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Air-Entrainment in Wall-Jets Using SLIPI in a Heavy-Duty Diesel Engine

SAE International Journal of Engines

Lund University-Clement Chartier, Johan Sjoholm, Elias Kristensson, Oivind Andersson, Mattias Richter, Bengt Johansson, Marcus Alden
  • Journal Article
  • 2012-01-1718
Published 2012-09-10 by SAE International in United States
Mixing in wall-jets was investigated in an optical heavy-duty diesel engine with several injector configurations and injection pressures. Laser-induced fluorescence (LIF) was employed in non-reacting conditions in order to quantitatively measure local equivalence ratios in colliding wall-jets. A novel laser diagnostic technique, Structured Laser Illumination Planar Imaging (SLIPI), was successfully implemented in an optical engine and permits to differentiate LIF signal from multiply scattered light. It was used to quantitatively measure local equivalence ratio in colliding wall-jets under non-reacting conditions. Mixing phenomena in wall-jets were analyzed by comparing the equivalence ratio in the free part of the jet with that in the recirculation zone where two wall-jets collide. These results were then compared to φ predictions for free-jets. It was found that under the conditions tested, increased injection pressure did not increase mixing in the wall-jets. Comparisons with free-jet predictions further indicated that mixing in wall-jets is less effective than in free-jets for identical conditions and downstream distances. The confined nature of the wall-jet in the optical engine is suspected to be the reason for…
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Challenges for In-Cylinder High-Speed Two-Dimensional Laser-Induced Incandescence Measurements of Soot

SAE International Journal of Engines

Combustion Engines, Lund Univ.-Ulf Aronsson, Clement Chartier, Oivind Andersson, Bengt Johansson
Combustion Physics, Lund Univ.-Johan Sjöholm, Rikard Wellander, Henrik Bladh, Mattias Richter, Per-Erik Bengtsson, Marcus Alden
  • Journal Article
  • 2011-01-1280
Published 2011-04-12 by SAE International in United States
Laser-Induced Incandescence (LII) has traditionally been considered a straightforward and reliable optical diagnostic technique for in-cylinder soot measurements. As a result, it is nowadays even possible to buy turn-key LII measurement systems. During recent years, however, attention has been drawn to a number of unresolved challenges with LII. Many of these are relevant mostly for particle sizing using time-resolved LII, but also two-dimensional soot volume fraction measurements are affected, especially in regions with high soot concentrations typically found in combustion engines. In this work the focus is on the specific challenges involved in performing high-repetition rate measurements with LII in diesel engines. All the mentioned issues might not be possible to overcome but they should nevertheless be known and their potential impact should be considered. The measurements, which, to the authors' knowledge, are the first in-cylinder high-speed LII published to date, were made using a Multi-YAG laser system, capable of producing a burst of eight high-power laser pulses during one combustion event. A high-speed framing camera was used as detector in order to match the…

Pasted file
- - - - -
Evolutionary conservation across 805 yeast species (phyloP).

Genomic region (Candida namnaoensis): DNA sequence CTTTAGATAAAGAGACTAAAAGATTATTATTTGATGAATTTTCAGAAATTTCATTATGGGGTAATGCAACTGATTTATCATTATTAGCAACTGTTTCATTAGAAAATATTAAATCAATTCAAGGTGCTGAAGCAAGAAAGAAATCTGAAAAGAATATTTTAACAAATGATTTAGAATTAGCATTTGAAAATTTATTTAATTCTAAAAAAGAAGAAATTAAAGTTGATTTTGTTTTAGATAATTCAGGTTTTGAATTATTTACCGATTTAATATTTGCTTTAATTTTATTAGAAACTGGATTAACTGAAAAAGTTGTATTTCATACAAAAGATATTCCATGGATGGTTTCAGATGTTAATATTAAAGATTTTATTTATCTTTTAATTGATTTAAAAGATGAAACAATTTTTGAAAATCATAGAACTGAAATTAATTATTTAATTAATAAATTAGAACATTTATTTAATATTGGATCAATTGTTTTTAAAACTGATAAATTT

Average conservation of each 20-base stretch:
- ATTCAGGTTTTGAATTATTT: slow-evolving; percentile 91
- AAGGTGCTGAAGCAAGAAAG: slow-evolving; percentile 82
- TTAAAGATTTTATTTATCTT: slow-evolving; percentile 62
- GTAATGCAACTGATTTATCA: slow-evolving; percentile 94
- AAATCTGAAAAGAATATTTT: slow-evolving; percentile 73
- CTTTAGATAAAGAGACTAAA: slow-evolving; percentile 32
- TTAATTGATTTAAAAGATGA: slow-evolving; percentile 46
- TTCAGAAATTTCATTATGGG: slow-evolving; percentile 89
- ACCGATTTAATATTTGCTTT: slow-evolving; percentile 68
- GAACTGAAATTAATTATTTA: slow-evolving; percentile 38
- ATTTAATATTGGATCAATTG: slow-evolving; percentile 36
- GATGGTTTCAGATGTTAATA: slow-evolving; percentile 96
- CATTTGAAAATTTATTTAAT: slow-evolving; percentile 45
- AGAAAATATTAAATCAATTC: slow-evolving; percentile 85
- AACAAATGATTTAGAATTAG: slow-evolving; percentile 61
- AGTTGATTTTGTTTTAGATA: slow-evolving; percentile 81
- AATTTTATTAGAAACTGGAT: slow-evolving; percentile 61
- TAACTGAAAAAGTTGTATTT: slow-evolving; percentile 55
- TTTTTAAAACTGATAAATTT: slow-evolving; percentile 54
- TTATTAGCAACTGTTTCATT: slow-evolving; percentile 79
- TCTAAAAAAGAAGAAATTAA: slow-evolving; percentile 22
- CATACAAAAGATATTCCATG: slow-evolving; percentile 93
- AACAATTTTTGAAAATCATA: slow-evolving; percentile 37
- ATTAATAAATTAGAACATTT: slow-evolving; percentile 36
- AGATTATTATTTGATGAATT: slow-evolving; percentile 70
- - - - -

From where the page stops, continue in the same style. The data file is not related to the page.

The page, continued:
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Laser-Induced Phosphorescence and the Impact of Phosphor Coating Thickness on Crank-Angle Resolved Cylinder Wall Temperatures

SAE International Journal of Engines

Div. of Combustion Engines, Lund Institute of Technology-Peter Andersson, Martin Algotsson, Martin Tuner, Bengt Johansson
Div. of Combustion Physics, Lund Institute of Technology-Christoph Knappe, Mattias Richter, Johannes Linden, Marcus Alden
  • Journal Article
  • 2011-01-1292
Published 2011-04-12 by SAE International in United States
In order to further improve the energy conversion efficiency in reciprocating engines, detailed knowledge about the involved processes is required. One major loss source in internal combustion engines is heat loss through the cylinder walls. In order to increase the understanding of heat transfer processes and to validate and generate new heat transfer correlation models it is desirable, or even necessary, to have crank-angle resolved data on in-cylinder wall temperature.Laser-Induced Phosphorescence has proved to be a useful tool for surface thermometry also in such harsh environments as running engines. However, the ceramic structure of most phosphor coatings might introduce an error, due to its thermal insulation properties, when being exposed to rapidly changing temperatures. In this article the measurement technique is evaluated concerning the impact from the thickness of the phosphorescent layer on the measured temperature. Experiments with different layer thicknesses are performed both during motored and fired operation of a HCCI engine. The results reveal a need for caution when applying the technique for in-cylinder measurements.